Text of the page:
Hailing from across Devon and Cornwall, they will now head out into their communities for the next stage of their training, adding to the uplift in police officers which our communities have funded and so desperately need.
These officers will work antisocial hours, doing some of the most difficult jobs available in a vocation that will impact on them and their loved ones.
They will be, quite rightly, held to the highest possible standards as they carry out ‘normal police business’. Imbued with unique powers, they will experience situations in a single shift which most of us will not encounter in our entire career.
Illustrative of the type of challenge they now face was a case less than 20 miles away from their ceremony which was under investigation as their families came together to celebrate their achievement so far.
Two young men had been badly assaulted at Blundell’s School in Tiverton. With one teenager in custody, a community in shock and serious alleged crimes to investigate this was a multi-faceted and complex investigation. As with all such incidents my thoughts are with those immediately affected. Also we must consider the emergency services staff who are on the front line of a response and who have dedicated their careers towards keeping people safe.
Routinely officers and police staff face traumatic and difficult situations and must make decision in the heat of the moment knowing that they may have to justify or explain their course of action weeks, months or even years later.
It is a job like no other which requires people of the highest standard.
When police fail to live up to these standards they fail their colleagues and impact the public confidence which they rely on to do their jobs properly.
On the morning of the passing out ceremony His Majesty’s Inspectorate of Constabulary and Fire & Rescue Services (HMICFRS) issued its annual State of Policing report.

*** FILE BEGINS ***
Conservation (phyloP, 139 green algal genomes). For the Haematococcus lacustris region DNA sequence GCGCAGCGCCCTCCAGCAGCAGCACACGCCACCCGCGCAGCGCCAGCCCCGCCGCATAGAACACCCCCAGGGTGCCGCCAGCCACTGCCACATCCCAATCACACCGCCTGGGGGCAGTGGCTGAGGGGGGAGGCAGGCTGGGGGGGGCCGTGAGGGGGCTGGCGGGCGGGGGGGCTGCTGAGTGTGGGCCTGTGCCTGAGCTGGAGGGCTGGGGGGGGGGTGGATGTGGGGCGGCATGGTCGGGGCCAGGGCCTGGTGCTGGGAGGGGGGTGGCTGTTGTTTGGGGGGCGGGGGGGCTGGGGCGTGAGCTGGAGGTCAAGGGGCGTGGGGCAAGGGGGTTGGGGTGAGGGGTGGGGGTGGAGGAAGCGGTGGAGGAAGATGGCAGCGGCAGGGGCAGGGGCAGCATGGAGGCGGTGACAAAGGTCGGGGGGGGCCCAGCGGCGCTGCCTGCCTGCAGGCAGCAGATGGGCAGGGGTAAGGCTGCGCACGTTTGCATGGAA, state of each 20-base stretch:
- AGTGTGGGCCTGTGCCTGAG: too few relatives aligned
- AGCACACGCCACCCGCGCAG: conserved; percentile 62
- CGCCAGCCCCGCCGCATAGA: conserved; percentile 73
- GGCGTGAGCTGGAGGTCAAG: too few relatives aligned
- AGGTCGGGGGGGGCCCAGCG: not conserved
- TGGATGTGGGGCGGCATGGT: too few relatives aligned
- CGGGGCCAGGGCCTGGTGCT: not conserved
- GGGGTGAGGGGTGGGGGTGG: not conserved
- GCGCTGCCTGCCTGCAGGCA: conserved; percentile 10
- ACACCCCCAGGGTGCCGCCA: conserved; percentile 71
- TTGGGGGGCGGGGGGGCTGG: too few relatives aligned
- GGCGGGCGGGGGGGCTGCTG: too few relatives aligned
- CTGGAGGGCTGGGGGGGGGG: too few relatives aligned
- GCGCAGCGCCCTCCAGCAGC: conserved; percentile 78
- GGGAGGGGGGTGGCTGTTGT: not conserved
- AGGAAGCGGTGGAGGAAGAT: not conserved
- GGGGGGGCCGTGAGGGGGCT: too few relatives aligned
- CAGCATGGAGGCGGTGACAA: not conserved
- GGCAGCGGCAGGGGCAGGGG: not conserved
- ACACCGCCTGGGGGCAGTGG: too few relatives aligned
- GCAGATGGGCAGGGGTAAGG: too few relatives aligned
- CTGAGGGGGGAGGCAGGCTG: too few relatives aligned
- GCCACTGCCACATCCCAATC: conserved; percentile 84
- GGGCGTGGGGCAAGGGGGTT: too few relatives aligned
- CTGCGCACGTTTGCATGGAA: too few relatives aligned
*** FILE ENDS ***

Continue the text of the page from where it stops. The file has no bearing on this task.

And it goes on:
I agree with many of the conclusions Chief Inspector of Constabulary Andy Cooke made in what is his first such report, which made for sobering reading.
For example, he and I both believe the police need to prioritise the issues that matter most to the public – road safety, antisocial behaviour, violence and drug abuse are priorities in my Police and Crime Plan because when consulted, the public told me those were the issues that most mattered to them.
Mr Cooke also concluded that forces were failing to get the basics right in investigation and responding to the public, and they need to concentrate on effective neighbourhood policing – both points I considered when on the search for a new Chief Constable last year.
This report rightly recognises some of the key challenges that all policing leaders face in repairing trust with the public. Confidence is fundamental to our policing system and something Police and Crime Commissioners are working to address as a priority.
I welcome the support that HMICFRS gives to Commissioners as part of their critical role in holding Chief Constables to account but disagree with the Inspector’s recommendation that Inspectors of Constabulary should have a role in recruiting chief constables, a task I think that should be exclusively for a Police and Crime Commissioner.
Unlike the police, elected Commissioners are the public’s voice and are therefore uniquely accountable to the public for our work and for the services we provide, including around victims and witness services.
Devon and Cornwall’s new Chief Constable was recruited by me in a process that involved local people, businesses and public sector partners.
If we are to rebuild trust and confidence in policing the link between those the police serve and those who lead policing must be strengthened, not diluted with the involvement of another body.
If you are a victim of crime you can contact Victim Support on 08 08 16 89 111 or visit https://www.victimsupport.org.uk/ - help is available 24 hours a day.
You can also access support and information at https://victimcare-dc.org/